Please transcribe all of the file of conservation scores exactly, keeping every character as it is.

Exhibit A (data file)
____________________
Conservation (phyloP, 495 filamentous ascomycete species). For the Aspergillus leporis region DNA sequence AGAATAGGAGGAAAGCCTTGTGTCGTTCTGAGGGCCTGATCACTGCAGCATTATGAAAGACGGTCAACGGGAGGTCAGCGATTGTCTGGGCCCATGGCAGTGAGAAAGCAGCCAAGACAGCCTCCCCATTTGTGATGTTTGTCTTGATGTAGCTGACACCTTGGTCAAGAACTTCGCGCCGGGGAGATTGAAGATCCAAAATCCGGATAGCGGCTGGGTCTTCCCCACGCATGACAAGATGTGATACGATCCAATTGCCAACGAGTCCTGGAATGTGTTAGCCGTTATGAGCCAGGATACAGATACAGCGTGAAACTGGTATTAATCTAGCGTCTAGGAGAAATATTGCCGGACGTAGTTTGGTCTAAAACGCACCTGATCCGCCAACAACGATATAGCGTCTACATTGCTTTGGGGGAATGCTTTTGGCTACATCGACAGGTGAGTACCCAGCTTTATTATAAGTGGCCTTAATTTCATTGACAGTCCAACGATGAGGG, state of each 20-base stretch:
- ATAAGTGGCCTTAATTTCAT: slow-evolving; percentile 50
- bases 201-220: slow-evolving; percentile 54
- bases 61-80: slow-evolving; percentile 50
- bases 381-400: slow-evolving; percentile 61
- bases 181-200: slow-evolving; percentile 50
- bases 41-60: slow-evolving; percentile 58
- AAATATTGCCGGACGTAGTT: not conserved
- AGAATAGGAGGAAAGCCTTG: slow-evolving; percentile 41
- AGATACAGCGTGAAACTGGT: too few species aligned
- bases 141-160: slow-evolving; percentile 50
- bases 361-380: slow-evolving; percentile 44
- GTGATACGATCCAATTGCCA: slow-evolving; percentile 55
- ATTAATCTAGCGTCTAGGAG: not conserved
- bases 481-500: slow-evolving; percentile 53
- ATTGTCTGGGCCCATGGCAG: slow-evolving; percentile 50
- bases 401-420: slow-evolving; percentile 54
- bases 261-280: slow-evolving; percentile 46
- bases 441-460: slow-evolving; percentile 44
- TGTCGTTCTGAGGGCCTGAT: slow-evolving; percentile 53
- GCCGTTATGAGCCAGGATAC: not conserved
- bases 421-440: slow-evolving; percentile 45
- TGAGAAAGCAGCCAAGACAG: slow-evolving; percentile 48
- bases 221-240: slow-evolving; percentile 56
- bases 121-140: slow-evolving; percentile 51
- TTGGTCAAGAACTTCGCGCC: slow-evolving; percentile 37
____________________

Conservation (phyloP, 495 filamentous ascomycete species). For the Aspergillus leporis region DNA sequence AGAATAGGAGGAAAGCCTTGTGTCGTTCTGAGGGCCTGATCACTGCAGCATTATGAAAGACGGTCAACGGGAGGTCAGCGATTGTCTGGGCCCATGGCAGTGAGAAAGCAGCCAAGACAGCCTCCCCATTTGTGATGTTTGTCTTGATGTAGCTGACACCTTGGTCAAGAACTTCGCGCCGGGGAGATTGAAGATCCAAAATCCGGATAGCGGCTGGGTCTTCCCCACGCATGACAAGATGTGATACGATCCAATTGCCAACGAGTCCTGGAATGTGTTAGCCGTTATGAGCCAGGATACAGATACAGCGTGAAACTGGTATTAATCTAGCGTCTAGGAGAAATATTGCCGGACGTAGTTTGGTCTAAAACGCACCTGATCCGCCAACAACGATATAGCGTCTACATTGCTTTGGGGGAATGCTTTTGGCTACATCGACAGGTGAGTACCCAGCTTTATTATAAGTGGCCTTAATTTCATTGACAGTCCAACGATGAGGG, state of each 20-base stretch:
- ATAAGTGGCCTTAATTTCAT: slow-evolving; percentile 50
- bases 201-220: slow-evolving; percentile 54
- bases 61-80: slow-evolving; percentile 50
- bases 381-400: slow-evolving; percentile 61
- bases 181-200: slow-evolving; percentile 50
- bases 41-60: slow-evolving; percentile 58
- AAATATTGCCGGACGTAGTT: not conserved
- AGAATAGGAGGAAAGCCTTG: slow-evolving; percentile 41
- AGATACAGCGTGAAACTGGT: too few species aligned
- bases 141-160: slow-evolving; percentile 50
- bases 361-380: slow-evolving; percentile 44
- GTGATACGATCCAATTGCCA: slow-evolving; percentile 55
- ATTAATCTAGCGTCTAGGAG: not conserved
- bases 481-500: slow-evolving; percentile 53
- ATTGTCTGGGCCCATGGCAG: slow-evolving; percentile 50
- bases 401-420: slow-evolving; percentile 54
- bases 261-280: slow-evolving; percentile 46
- bases 441-460: slow-evolving; percentile 44
- TGTCGTTCTGAGGGCCTGAT: slow-evolving; percentile 53
- GCCGTTATGAGCCAGGATAC: not conserved
- bases 421-440: slow-evolving; percentile 45
- TGAGAAAGCAGCCAAGACAG: slow-evolving; percentile 48
- bases 221-240: slow-evolving; percentile 56
- bases 121-140: slow-evolving; percentile 51
- TTGGTCAAGAACTTCGCGCC: slow-evolving; percentile 37